The Wisconsin Senate has passed legislation deregulating the telecommunications industry in the state. Democrats who opposed the measure claim it fails to ensure a wide range of available services, especially in rural areas. “In my world, we need broadband to create jobs,” said state Senator Kathleen Vinehout (D-Alma), who represents rural southwestern Wisconsin. “If there is no broadband, people in my world go somewhere else.” Senate Majority Leader Scott Fitzgerald (R-Juneau) said the private sector has already provided options. “I live four miles from Juneau. We don’t have broadband. We’re never going to have broadband out there. What we have is a wireless card. Works great,” said Fitzgerald. Vinehout countered that much of her district is not served by wireless networks, either.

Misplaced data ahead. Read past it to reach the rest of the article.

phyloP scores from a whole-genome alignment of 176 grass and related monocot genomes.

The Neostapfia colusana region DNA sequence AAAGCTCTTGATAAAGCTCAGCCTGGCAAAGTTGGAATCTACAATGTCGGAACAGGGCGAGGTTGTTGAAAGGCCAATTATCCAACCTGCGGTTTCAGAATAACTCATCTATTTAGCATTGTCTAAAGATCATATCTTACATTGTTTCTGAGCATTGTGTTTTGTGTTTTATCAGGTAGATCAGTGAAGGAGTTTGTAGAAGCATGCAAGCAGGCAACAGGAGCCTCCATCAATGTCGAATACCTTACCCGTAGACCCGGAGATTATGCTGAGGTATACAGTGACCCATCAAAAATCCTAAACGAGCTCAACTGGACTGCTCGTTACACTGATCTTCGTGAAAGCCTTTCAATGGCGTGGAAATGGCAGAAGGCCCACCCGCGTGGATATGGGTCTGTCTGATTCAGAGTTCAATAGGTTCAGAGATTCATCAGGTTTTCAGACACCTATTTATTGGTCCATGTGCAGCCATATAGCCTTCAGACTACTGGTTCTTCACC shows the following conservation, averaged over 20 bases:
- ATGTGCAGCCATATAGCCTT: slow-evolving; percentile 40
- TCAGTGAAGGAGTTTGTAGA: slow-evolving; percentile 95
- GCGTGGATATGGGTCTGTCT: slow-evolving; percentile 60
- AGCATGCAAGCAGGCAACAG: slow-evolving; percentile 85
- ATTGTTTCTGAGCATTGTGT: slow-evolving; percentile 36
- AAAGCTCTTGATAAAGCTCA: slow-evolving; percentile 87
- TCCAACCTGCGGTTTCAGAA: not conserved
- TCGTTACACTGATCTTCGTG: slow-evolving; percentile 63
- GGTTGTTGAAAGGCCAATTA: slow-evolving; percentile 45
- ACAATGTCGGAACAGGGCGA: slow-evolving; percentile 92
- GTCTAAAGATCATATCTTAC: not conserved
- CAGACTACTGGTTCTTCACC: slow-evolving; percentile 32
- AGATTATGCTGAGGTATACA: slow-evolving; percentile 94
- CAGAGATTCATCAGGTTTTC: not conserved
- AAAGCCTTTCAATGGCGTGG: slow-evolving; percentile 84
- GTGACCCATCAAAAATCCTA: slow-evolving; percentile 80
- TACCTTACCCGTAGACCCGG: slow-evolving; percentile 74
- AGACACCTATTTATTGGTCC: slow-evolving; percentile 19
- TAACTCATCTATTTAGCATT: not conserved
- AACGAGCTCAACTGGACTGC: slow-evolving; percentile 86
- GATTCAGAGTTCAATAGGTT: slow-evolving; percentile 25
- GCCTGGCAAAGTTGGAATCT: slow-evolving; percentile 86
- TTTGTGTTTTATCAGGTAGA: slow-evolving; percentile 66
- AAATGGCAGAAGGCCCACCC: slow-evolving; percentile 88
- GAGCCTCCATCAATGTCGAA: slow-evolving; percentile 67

Senator Rich Zipperer (R-Pewaukee) said the legislation reflects a changed telecommunications landscape. “In 1994, when the current statutes were drafted, it was a monopoly, and these are regulations drafted to regulate a monopoly. And that was fine in the monopoly era. “But times have changed and competition has come, and that’s what this proposal is all about, allowing the competition to bring innovation and investment and jobs to our state,” said Zipperer. “if you’re running a small business in a rural area, you need a hard wire directly connected to your house,” argued Senator Jon Erpenbach (D-Waunakee), who said a business person couldn’t make do with just a cell phone and a wireless card. “Once you’re up on-line in a broadband sort of way, your business is going to grow,” he said.
But Fitzgerald argued that technology has outpaced government in the telecom arena. “Let’s try and keep pace,” he said. “Let’s see if we can’t get government to keep up with the private sector in this area.” The bill picked up the votes of 6 Democrats and passed the state Senate 25-8. The Assembly passed the bill 80-13.